6. How much effort do you regularly apply to support the plugin (like answering questions and fixing bugs)?
When we first launched the support resource time was actually a lot of my time because I was focused on finding the strange fringe use cases that caused compatibility issues. Now that most of those are ironed out it's actually pretty easy to support so just a few times per week I check my support desk and get people taken care of. I've found that if someone is really having a hard time they will find a way to message you across every channel you have and get your attention, at which point I jump right in to take care of them.
7. Any particular steps you took early on to reduce the amount of post launch support?
I was just very open with people about the state of compatibility and let my entire audience know when we were planning any substantial update and what they could expect as well as the timeline. I found this meant I didn't get a million emails with the same issues that were already known since most people realized that they were only about 48 hours away from a solution that I was providing for free.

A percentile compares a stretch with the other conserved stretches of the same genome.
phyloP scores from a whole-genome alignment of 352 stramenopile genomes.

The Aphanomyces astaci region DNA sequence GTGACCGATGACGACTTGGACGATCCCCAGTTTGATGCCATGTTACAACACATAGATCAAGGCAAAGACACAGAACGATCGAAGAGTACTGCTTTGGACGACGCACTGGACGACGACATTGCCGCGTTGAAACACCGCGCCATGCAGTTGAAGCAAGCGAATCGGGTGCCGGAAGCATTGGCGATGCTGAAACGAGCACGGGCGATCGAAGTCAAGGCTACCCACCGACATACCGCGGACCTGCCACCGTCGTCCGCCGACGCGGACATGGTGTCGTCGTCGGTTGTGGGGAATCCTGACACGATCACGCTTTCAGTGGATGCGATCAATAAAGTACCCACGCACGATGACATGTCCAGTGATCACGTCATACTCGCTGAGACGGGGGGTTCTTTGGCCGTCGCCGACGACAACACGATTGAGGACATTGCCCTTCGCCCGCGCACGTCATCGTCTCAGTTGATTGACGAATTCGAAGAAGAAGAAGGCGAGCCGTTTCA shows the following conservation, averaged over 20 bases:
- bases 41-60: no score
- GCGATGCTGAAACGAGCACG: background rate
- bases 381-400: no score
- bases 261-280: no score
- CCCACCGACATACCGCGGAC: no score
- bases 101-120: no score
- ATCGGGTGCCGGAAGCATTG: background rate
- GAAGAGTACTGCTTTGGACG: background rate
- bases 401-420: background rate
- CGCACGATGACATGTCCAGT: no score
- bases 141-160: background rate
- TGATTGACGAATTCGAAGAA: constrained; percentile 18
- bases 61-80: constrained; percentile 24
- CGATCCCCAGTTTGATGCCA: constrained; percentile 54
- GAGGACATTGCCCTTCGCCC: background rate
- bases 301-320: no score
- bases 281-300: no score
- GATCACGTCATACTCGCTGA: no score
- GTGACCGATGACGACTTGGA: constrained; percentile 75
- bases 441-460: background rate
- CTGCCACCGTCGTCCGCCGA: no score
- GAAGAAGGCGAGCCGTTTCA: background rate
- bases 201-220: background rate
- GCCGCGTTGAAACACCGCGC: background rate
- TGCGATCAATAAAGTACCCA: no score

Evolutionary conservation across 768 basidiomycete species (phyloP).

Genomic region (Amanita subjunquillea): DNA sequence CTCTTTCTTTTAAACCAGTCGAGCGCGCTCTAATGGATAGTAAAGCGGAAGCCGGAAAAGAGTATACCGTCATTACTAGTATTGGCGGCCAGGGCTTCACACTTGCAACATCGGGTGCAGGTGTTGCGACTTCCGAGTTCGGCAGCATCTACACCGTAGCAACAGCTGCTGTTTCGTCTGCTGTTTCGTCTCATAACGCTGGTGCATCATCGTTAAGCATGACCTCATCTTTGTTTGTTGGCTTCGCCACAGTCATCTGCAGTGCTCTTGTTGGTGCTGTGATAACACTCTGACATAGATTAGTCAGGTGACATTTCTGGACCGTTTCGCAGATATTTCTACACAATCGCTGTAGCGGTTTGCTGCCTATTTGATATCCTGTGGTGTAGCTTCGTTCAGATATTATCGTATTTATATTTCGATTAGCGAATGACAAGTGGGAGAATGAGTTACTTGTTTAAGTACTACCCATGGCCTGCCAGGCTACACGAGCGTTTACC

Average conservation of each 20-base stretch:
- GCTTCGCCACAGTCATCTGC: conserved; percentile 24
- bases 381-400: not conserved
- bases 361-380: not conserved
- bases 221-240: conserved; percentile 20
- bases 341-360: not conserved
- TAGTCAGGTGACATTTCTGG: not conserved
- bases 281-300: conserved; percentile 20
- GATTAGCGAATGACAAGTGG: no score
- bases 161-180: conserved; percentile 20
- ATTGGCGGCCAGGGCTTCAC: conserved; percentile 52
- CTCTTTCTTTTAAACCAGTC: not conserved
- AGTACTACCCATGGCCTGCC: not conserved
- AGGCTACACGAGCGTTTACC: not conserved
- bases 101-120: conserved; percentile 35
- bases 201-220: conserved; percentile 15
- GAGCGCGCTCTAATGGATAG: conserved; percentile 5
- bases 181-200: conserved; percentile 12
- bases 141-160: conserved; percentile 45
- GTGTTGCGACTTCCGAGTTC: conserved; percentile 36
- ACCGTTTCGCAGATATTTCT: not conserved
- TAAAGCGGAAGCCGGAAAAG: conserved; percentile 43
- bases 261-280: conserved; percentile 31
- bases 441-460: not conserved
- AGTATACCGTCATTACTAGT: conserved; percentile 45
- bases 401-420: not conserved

8. Did you setup an LLC or other business entity for the plugin? And is it completely separate from your other online efforts?
Since this was a trial project I just launched it under the same business entity that I do everything else online with. However as it's popularity grows and I make partnership deals etc it will likely make sense to grow the sophistication of my business layers in parallel with the success of any one particular project.
9. What was the biggest surprise or hurdle you encountered during the process of creating and promoting a premium WordPress plugin?
The biggest hurdle was probably just the sheer number of plugins and theme customizations people implement on their WordPress sites – I was amazed at how “heavy” people let their WordPress sites get and that adds some exponentially complex compatibility concerns.
Travis, I really appreciate you taking the time to answer my questions.
And I highly encourage every blogger to check-out the plugin Travis created that is doing so well: Contest Domination.